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Tuesday, June 19, 2012

TPP: The New Threat to Internet Freedom

In this instance TPP doesn't stand for Tea Party Patriots but rather Trans-Pacific Partnership or as its its critics call it Taking Peoples Power. On the surface TPP appears to be an innocuous trade treaty between nine Pacific Rim countries: Australia, Brunei, Chile, Malaysia, New Zealand, Peru, Singapore, Vietnam, and the United States but the secrecy surrounding the negotiation is astounding. The panel's drafts are classified and unavailable to the very senators who will vote on the treaty as it will probably brought up in a lame duck session with no time for anyone to read the fine print. More remarkable than the secrecy is the openness to trade groups. Business executives can access from the web data deemed too dangerous to share with the Senate.
Naturally a trade bill contains provisions concerning intellectual property and here the trouble begins. A cynic might argue that TPP is the international version of Sopa and its bastard step brother Protect IP. Supporters of TPP include the usual list of suspects, the Obama administration, the motion picture industry and the Chamber of Commerce. Chris Dodd, as Chairman and Chief Executive Officer of the Motion Picture Association of America enjoys access to negotiating texts that he could not view as a senator. Thirty academics sent a letter to Ambassador Kirk expressing their concern over the lack of transparency. Kirk responded immediately “You may be surprised to know that USTR has conducted the most active outreach to all stakeholders relative to the TPP than in any [free trade agreement] previously, including the proposed disciplines on intellectual property.”
The academics replied; “USTR’s consultation process consists of choosing with whom to share its international legislative proposals and leaving the rest of the country in the dark until the deal is done,”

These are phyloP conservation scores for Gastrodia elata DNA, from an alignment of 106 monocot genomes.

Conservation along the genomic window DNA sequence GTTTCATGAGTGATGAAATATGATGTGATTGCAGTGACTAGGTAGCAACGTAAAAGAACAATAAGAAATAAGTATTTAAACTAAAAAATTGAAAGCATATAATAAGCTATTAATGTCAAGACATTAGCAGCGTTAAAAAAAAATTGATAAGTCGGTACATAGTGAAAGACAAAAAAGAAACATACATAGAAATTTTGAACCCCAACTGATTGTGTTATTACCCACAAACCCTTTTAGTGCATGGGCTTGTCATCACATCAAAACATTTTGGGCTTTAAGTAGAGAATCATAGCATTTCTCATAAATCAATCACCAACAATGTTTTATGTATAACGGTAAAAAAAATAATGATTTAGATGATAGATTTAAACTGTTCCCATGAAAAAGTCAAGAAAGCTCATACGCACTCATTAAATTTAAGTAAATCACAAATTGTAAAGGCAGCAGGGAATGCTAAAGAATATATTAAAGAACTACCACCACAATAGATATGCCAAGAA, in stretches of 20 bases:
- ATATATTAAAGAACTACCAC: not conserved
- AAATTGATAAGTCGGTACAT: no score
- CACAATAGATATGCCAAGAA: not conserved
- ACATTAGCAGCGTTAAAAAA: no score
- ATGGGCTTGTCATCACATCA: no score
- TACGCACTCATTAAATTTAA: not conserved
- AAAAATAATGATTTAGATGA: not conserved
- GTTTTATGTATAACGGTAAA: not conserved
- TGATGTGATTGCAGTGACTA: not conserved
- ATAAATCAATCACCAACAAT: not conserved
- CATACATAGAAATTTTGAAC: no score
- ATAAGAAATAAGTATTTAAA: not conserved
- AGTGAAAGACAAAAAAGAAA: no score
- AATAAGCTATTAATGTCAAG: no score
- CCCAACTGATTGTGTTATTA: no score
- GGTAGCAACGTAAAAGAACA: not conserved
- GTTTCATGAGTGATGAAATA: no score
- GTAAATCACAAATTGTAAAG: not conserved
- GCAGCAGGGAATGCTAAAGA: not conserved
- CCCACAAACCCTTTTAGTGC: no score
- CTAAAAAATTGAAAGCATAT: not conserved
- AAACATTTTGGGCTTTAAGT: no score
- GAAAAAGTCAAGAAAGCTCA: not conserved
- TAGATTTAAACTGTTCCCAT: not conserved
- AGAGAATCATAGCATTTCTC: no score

Naturally all this secrecy invites speculation and leaks have been scarce but critics claim and the USTR has yet to deny that the treaty would;

Limit how U.S. federal and state officials could regulate foreign firms operating within U.S. boundaries, with requirements to provide them greater rights than domestic firms;
Extend the incentives for U.S. firms to offshore investment and jobs to lower-wage countries;
Establish a two-track legal system that gives foreign firms new rights to skirt U.S. courts and laws, directly sue the U.S. government before foreign tribunals and demand compensation for financial, health, environmental, land use and other laws they claim undermine their TPP privileges;
Allow foreign firms to demand compensation for the costs of complying with U.S. financial or environmental regulations that apply equally to domestic and foreign firms.
I'm not a big fan of Senator Ron Wyden but he is right on point on this issue. In the video he expresses his concern about internet freedom which he considered to be imperiled by the proposed treaty. Listen to the entire video. It's worth you time.

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